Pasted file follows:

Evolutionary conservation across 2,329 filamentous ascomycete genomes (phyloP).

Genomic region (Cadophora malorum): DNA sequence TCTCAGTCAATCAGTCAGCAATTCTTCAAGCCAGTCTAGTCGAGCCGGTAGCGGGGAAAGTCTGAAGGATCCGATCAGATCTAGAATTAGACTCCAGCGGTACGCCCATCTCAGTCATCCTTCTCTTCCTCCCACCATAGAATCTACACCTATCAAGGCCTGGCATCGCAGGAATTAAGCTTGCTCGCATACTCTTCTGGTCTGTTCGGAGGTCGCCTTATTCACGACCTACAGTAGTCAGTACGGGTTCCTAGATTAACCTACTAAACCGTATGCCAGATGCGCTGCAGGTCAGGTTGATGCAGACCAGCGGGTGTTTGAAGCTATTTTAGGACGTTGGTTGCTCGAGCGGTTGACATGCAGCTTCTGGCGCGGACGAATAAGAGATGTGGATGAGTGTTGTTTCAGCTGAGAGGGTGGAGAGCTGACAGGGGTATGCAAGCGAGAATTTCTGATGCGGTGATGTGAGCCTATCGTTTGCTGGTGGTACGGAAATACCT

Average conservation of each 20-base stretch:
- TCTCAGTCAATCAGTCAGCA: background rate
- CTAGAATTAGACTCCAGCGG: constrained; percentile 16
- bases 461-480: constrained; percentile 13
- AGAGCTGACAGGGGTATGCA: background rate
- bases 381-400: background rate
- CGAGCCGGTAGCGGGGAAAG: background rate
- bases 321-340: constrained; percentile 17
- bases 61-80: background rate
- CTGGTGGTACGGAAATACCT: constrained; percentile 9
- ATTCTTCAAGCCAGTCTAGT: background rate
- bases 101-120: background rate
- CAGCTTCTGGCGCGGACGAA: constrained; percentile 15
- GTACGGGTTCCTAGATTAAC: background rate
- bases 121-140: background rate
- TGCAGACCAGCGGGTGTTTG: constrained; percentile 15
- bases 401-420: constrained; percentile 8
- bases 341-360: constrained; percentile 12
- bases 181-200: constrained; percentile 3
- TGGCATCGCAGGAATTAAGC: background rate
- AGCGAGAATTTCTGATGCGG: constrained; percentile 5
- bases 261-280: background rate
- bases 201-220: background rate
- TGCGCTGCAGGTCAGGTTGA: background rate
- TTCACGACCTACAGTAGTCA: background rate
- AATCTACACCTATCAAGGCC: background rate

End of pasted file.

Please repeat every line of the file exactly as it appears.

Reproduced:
Evolutionary conservation across 2,329 filamentous ascomycete genomes (phyloP).

Genomic region (Cadophora malorum): DNA sequence TCTCAGTCAATCAGTCAGCAATTCTTCAAGCCAGTCTAGTCGAGCCGGTAGCGGGGAAAGTCTGAAGGATCCGATCAGATCTAGAATTAGACTCCAGCGGTACGCCCATCTCAGTCATCCTTCTCTTCCTCCCACCATAGAATCTACACCTATCAAGGCCTGGCATCGCAGGAATTAAGCTTGCTCGCATACTCTTCTGGTCTGTTCGGAGGTCGCCTTATTCACGACCTACAGTAGTCAGTACGGGTTCCTAGATTAACCTACTAAACCGTATGCCAGATGCGCTGCAGGTCAGGTTGATGCAGACCAGCGGGTGTTTGAAGCTATTTTAGGACGTTGGTTGCTCGAGCGGTTGACATGCAGCTTCTGGCGCGGACGAATAAGAGATGTGGATGAGTGTTGTTTCAGCTGAGAGGGTGGAGAGCTGACAGGGGTATGCAAGCGAGAATTTCTGATGCGGTGATGTGAGCCTATCGTTTGCTGGTGGTACGGAAATACCT

Average conservation of each 20-base stretch:
- TCTCAGTCAATCAGTCAGCA: background rate
- CTAGAATTAGACTCCAGCGG: constrained; percentile 16
- bases 461-480: constrained; percentile 13
- AGAGCTGACAGGGGTATGCA: background rate
- bases 381-400: background rate
- CGAGCCGGTAGCGGGGAAAG: background rate
- bases 321-340: constrained; percentile 17
- bases 61-80: background rate
- CTGGTGGTACGGAAATACCT: constrained; percentile 9
- ATTCTTCAAGCCAGTCTAGT: background rate
- bases 101-120: background rate
- CAGCTTCTGGCGCGGACGAA: constrained; percentile 15
- GTACGGGTTCCTAGATTAAC: background rate
- bases 121-140: background rate
- TGCAGACCAGCGGGTGTTTG: constrained; percentile 15
- bases 401-420: constrained; percentile 8
- bases 341-360: constrained; percentile 12
- bases 181-200: constrained; percentile 3
- TGGCATCGCAGGAATTAAGC: background rate
- AGCGAGAATTTCTGATGCGG: constrained; percentile 5
- bases 261-280: background rate
- bases 201-220: background rate
- TGCGCTGCAGGTCAGGTTGA: background rate
- TTCACGACCTACAGTAGTCA: background rate
- AATCTACACCTATCAAGGCC: background rate